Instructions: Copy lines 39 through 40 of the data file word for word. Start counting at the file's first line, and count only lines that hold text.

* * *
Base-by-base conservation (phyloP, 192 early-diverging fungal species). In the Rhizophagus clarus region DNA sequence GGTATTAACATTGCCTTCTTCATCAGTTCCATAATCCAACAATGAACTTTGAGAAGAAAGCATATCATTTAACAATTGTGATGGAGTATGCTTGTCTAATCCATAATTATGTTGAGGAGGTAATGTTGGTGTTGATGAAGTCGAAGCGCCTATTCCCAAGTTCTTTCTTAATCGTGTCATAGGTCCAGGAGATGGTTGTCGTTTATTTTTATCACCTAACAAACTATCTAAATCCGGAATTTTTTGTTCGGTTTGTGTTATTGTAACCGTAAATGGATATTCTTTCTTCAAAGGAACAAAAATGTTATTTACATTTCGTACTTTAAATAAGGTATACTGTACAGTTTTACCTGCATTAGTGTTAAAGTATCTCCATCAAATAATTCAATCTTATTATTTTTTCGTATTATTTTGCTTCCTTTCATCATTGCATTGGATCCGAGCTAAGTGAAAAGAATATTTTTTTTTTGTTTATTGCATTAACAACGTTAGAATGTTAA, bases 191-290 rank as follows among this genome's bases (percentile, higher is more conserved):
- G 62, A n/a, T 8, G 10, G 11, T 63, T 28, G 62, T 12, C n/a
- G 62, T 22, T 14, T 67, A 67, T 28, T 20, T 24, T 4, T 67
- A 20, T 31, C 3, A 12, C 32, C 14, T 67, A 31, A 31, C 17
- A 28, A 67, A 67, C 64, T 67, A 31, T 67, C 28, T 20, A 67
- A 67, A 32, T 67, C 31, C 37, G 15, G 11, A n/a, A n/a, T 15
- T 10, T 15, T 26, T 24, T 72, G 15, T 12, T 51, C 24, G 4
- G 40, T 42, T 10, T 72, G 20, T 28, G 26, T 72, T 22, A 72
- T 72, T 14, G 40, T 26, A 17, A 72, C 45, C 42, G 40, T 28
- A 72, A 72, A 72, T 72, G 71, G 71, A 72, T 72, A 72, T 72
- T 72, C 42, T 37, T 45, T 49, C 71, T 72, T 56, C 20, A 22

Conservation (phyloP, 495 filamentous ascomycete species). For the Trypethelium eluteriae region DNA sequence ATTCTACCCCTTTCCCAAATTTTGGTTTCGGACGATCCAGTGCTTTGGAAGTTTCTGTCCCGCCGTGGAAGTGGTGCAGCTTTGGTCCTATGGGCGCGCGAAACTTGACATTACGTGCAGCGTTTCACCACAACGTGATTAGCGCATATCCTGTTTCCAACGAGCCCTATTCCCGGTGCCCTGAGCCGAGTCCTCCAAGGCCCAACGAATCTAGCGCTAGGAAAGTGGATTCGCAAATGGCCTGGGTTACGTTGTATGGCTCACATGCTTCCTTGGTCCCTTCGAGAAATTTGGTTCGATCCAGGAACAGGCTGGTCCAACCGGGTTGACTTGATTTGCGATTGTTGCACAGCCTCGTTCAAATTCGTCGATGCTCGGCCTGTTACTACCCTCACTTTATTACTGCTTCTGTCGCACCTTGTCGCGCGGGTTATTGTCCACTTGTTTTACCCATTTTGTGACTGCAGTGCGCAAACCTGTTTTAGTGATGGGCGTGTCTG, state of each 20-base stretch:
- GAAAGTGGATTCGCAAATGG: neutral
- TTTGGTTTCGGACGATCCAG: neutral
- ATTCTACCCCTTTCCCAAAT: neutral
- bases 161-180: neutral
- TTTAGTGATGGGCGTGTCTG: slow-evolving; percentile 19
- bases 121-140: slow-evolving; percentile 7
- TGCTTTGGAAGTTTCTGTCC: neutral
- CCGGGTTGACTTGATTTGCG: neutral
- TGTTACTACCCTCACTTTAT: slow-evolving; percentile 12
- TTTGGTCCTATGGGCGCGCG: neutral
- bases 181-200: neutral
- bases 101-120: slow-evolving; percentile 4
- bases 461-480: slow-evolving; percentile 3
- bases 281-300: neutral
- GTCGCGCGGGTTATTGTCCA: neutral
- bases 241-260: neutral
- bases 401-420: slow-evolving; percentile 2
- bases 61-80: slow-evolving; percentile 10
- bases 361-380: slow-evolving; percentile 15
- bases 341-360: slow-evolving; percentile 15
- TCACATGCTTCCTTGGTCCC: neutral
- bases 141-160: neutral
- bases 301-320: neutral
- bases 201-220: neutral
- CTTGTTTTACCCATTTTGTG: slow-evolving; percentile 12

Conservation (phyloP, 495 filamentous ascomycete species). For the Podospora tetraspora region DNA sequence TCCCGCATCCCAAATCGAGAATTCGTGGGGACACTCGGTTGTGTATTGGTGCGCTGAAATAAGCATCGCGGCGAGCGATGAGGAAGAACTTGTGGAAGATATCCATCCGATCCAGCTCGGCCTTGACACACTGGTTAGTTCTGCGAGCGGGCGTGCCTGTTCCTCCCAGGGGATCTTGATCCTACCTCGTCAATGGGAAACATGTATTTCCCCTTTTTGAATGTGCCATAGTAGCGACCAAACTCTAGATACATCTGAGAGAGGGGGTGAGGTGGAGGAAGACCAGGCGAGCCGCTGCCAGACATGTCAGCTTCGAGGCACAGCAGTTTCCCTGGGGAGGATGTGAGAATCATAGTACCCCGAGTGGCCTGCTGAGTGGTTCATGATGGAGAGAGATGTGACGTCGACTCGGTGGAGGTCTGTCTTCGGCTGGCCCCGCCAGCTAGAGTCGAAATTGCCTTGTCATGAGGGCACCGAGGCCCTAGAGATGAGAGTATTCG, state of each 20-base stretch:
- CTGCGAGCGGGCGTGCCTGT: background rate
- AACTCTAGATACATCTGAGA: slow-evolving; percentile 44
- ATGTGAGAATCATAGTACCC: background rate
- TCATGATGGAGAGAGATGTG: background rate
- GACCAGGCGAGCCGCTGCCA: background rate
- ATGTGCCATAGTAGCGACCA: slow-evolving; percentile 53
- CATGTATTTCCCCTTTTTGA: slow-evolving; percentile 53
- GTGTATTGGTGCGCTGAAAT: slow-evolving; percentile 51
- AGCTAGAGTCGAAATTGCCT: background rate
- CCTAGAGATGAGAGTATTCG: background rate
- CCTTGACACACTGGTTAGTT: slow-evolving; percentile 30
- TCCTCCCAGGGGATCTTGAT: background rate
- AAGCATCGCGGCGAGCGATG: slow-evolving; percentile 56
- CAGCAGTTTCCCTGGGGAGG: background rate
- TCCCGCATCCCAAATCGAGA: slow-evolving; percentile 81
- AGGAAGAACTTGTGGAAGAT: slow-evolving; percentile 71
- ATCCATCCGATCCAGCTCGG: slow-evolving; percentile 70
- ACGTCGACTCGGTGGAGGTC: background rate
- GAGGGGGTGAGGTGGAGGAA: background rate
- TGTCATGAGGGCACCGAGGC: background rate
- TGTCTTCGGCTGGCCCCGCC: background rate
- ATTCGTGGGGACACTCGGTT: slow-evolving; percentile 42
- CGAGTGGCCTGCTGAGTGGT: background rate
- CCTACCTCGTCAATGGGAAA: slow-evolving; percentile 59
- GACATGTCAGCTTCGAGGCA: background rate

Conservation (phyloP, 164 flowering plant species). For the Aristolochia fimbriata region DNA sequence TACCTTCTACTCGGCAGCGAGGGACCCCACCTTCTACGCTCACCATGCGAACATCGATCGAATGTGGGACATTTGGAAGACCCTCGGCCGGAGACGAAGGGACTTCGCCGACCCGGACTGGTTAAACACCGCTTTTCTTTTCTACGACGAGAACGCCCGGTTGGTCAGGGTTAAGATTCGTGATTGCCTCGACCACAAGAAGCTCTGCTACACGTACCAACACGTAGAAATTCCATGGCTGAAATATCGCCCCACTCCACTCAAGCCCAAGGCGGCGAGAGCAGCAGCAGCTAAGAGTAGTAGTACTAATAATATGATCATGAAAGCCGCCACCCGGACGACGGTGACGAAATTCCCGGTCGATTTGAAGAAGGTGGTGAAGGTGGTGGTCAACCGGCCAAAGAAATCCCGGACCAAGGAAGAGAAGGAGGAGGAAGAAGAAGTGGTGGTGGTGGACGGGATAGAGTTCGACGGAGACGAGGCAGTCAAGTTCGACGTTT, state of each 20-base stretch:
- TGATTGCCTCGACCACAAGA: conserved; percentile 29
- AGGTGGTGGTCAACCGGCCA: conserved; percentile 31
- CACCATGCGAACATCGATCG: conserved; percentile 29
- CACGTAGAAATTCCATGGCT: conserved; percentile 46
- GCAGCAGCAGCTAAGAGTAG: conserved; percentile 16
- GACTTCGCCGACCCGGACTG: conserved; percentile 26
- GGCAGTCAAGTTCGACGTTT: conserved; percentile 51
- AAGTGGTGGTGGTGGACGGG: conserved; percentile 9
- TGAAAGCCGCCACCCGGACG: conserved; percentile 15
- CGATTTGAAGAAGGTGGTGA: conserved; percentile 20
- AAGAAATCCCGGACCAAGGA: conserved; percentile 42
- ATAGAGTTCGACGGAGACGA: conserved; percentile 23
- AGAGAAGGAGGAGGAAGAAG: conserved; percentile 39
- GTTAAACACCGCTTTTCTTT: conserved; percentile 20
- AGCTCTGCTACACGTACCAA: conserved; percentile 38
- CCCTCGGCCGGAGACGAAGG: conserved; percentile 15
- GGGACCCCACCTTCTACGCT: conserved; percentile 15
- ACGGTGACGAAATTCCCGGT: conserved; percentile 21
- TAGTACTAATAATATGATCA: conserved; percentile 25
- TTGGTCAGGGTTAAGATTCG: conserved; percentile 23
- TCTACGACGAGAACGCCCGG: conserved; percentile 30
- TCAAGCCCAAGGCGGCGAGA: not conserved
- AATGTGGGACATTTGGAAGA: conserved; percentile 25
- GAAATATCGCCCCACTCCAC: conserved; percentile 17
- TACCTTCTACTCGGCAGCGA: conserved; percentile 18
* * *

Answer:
- CTGCGAGCGGGCGTGCCTGT: background rate
- AACTCTAGATACATCTGAGA: slow-evolving; percentile 44